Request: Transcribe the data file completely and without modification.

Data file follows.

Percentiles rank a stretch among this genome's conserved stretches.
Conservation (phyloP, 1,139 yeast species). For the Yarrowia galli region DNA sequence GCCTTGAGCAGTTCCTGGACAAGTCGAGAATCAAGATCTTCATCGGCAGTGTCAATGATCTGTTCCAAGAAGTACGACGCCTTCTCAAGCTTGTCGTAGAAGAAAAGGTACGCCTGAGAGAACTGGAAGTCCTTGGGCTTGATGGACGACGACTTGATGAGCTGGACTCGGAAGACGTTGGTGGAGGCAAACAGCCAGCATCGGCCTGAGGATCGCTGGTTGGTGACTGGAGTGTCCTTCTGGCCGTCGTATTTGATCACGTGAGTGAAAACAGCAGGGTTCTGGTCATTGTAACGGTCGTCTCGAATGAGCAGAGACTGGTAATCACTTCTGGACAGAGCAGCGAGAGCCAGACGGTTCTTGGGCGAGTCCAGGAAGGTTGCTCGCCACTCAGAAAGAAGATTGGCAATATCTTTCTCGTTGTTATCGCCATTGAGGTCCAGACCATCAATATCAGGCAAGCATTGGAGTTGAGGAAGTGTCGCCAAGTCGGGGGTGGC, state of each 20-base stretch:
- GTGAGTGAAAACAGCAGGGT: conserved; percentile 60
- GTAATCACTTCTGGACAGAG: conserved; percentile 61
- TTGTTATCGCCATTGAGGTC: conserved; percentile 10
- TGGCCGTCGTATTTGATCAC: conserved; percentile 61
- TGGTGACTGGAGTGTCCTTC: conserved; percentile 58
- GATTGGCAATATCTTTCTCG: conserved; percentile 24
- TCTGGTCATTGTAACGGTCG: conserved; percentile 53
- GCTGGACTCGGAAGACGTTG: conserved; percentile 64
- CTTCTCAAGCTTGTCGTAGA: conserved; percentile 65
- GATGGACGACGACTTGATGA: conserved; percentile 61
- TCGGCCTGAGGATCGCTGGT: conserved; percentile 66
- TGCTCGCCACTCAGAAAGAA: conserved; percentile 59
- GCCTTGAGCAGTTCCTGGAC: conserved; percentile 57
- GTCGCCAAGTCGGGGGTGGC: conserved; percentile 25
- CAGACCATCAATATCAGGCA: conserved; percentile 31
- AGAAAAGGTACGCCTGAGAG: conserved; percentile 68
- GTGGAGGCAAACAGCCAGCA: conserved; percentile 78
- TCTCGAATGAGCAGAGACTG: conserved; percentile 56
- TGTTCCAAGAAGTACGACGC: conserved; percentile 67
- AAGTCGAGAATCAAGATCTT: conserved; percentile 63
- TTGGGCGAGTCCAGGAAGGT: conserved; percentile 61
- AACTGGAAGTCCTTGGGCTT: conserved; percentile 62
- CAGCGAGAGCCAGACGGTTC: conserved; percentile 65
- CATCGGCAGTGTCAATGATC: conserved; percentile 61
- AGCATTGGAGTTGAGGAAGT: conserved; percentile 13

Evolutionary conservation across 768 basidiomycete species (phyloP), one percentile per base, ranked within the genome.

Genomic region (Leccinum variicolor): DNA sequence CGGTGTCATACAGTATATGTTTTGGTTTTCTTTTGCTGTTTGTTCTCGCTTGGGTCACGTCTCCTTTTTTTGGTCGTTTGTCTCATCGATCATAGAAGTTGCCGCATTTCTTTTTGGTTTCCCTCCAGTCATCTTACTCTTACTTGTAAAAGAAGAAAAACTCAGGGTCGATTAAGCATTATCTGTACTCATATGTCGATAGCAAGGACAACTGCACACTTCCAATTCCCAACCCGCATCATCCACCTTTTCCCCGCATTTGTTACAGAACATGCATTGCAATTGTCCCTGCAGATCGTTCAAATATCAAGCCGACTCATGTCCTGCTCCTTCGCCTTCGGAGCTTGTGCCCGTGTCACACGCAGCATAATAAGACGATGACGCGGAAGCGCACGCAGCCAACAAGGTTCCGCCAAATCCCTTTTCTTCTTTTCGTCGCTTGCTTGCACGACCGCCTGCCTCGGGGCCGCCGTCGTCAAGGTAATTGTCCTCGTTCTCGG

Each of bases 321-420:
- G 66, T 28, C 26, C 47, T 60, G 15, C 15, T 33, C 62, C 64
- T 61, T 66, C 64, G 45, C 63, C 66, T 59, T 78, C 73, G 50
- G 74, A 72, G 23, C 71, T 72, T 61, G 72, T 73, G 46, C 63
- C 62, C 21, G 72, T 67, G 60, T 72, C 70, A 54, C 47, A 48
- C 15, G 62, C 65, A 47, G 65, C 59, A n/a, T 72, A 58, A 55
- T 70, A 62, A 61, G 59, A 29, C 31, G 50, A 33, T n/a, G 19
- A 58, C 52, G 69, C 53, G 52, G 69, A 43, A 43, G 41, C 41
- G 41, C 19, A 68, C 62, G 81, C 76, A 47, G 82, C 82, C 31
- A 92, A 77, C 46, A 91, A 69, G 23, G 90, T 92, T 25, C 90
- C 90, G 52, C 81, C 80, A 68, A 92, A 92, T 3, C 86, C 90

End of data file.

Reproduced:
Percentiles rank a stretch among this genome's conserved stretches.
Conservation (phyloP, 1,139 yeast species). For the Yarrowia galli region DNA sequence GCCTTGAGCAGTTCCTGGACAAGTCGAGAATCAAGATCTTCATCGGCAGTGTCAATGATCTGTTCCAAGAAGTACGACGCCTTCTCAAGCTTGTCGTAGAAGAAAAGGTACGCCTGAGAGAACTGGAAGTCCTTGGGCTTGATGGACGACGACTTGATGAGCTGGACTCGGAAGACGTTGGTGGAGGCAAACAGCCAGCATCGGCCTGAGGATCGCTGGTTGGTGACTGGAGTGTCCTTCTGGCCGTCGTATTTGATCACGTGAGTGAAAACAGCAGGGTTCTGGTCATTGTAACGGTCGTCTCGAATGAGCAGAGACTGGTAATCACTTCTGGACAGAGCAGCGAGAGCCAGACGGTTCTTGGGCGAGTCCAGGAAGGTTGCTCGCCACTCAGAAAGAAGATTGGCAATATCTTTCTCGTTGTTATCGCCATTGAGGTCCAGACCATCAATATCAGGCAAGCATTGGAGTTGAGGAAGTGTCGCCAAGTCGGGGGTGGC, state of each 20-base stretch:
- GTGAGTGAAAACAGCAGGGT: conserved; percentile 60
- GTAATCACTTCTGGACAGAG: conserved; percentile 61
- TTGTTATCGCCATTGAGGTC: conserved; percentile 10
- TGGCCGTCGTATTTGATCAC: conserved; percentile 61
- TGGTGACTGGAGTGTCCTTC: conserved; percentile 58
- GATTGGCAATATCTTTCTCG: conserved; percentile 24
- TCTGGTCATTGTAACGGTCG: conserved; percentile 53
- GCTGGACTCGGAAGACGTTG: conserved; percentile 64
- CTTCTCAAGCTTGTCGTAGA: conserved; percentile 65
- GATGGACGACGACTTGATGA: conserved; percentile 61
- TCGGCCTGAGGATCGCTGGT: conserved; percentile 66
- TGCTCGCCACTCAGAAAGAA: conserved; percentile 59
- GCCTTGAGCAGTTCCTGGAC: conserved; percentile 57
- GTCGCCAAGTCGGGGGTGGC: conserved; percentile 25
- CAGACCATCAATATCAGGCA: conserved; percentile 31
- AGAAAAGGTACGCCTGAGAG: conserved; percentile 68
- GTGGAGGCAAACAGCCAGCA: conserved; percentile 78
- TCTCGAATGAGCAGAGACTG: conserved; percentile 56
- TGTTCCAAGAAGTACGACGC: conserved; percentile 67
- AAGTCGAGAATCAAGATCTT: conserved; percentile 63
- TTGGGCGAGTCCAGGAAGGT: conserved; percentile 61
- AACTGGAAGTCCTTGGGCTT: conserved; percentile 62
- CAGCGAGAGCCAGACGGTTC: conserved; percentile 65
- CATCGGCAGTGTCAATGATC: conserved; percentile 61
- AGCATTGGAGTTGAGGAAGT: conserved; percentile 13

Evolutionary conservation across 768 basidiomycete species (phyloP), one percentile per base, ranked within the genome.

Genomic region (Leccinum variicolor): DNA sequence CGGTGTCATACAGTATATGTTTTGGTTTTCTTTTGCTGTTTGTTCTCGCTTGGGTCACGTCTCCTTTTTTTGGTCGTTTGTCTCATCGATCATAGAAGTTGCCGCATTTCTTTTTGGTTTCCCTCCAGTCATCTTACTCTTACTTGTAAAAGAAGAAAAACTCAGGGTCGATTAAGCATTATCTGTACTCATATGTCGATAGCAAGGACAACTGCACACTTCCAATTCCCAACCCGCATCATCCACCTTTTCCCCGCATTTGTTACAGAACATGCATTGCAATTGTCCCTGCAGATCGTTCAAATATCAAGCCGACTCATGTCCTGCTCCTTCGCCTTCGGAGCTTGTGCCCGTGTCACACGCAGCATAATAAGACGATGACGCGGAAGCGCACGCAGCCAACAAGGTTCCGCCAAATCCCTTTTCTTCTTTTCGTCGCTTGCTTGCACGACCGCCTGCCTCGGGGCCGCCGTCGTCAAGGTAATTGTCCTCGTTCTCGG

Each of bases 321-420:
- G 66, T 28, C 26, C 47, T 60, G 15, C 15, T 33, C 62, C 64
- T 61, T 66, C 64, G 45, C 63, C 66, T 59, T 78, C 73, G 50
- G 74, A 72, G 23, C 71, T 72, T 61, G 72, T 73, G 46, C 63
- C 62, C 21, G 72, T 67, G 60, T 72, C 70, A 54, C 47, A 48
- C 15, G 62, C 65, A 47, G 65, C 59, A n/a, T 72, A 58, A 55
- T 70, A 62, A 61, G 59, A 29, C 31, G 50, A 33, T n/a, G 19
- A 58, C 52, G 69, C 53, G 52, G 69, A 43, A 43, G 41, C 41
- G 41, C 19, A 68, C 62, G 81, C 76, A 47, G 82, C 82, C 31
- A 92, A 77, C 46, A 91, A 69, G 23, G 90, T 92, T 25, C 90
- C 90, G 52, C 81, C 80, A 68, A 92, A 92, T 3, C 86, C 90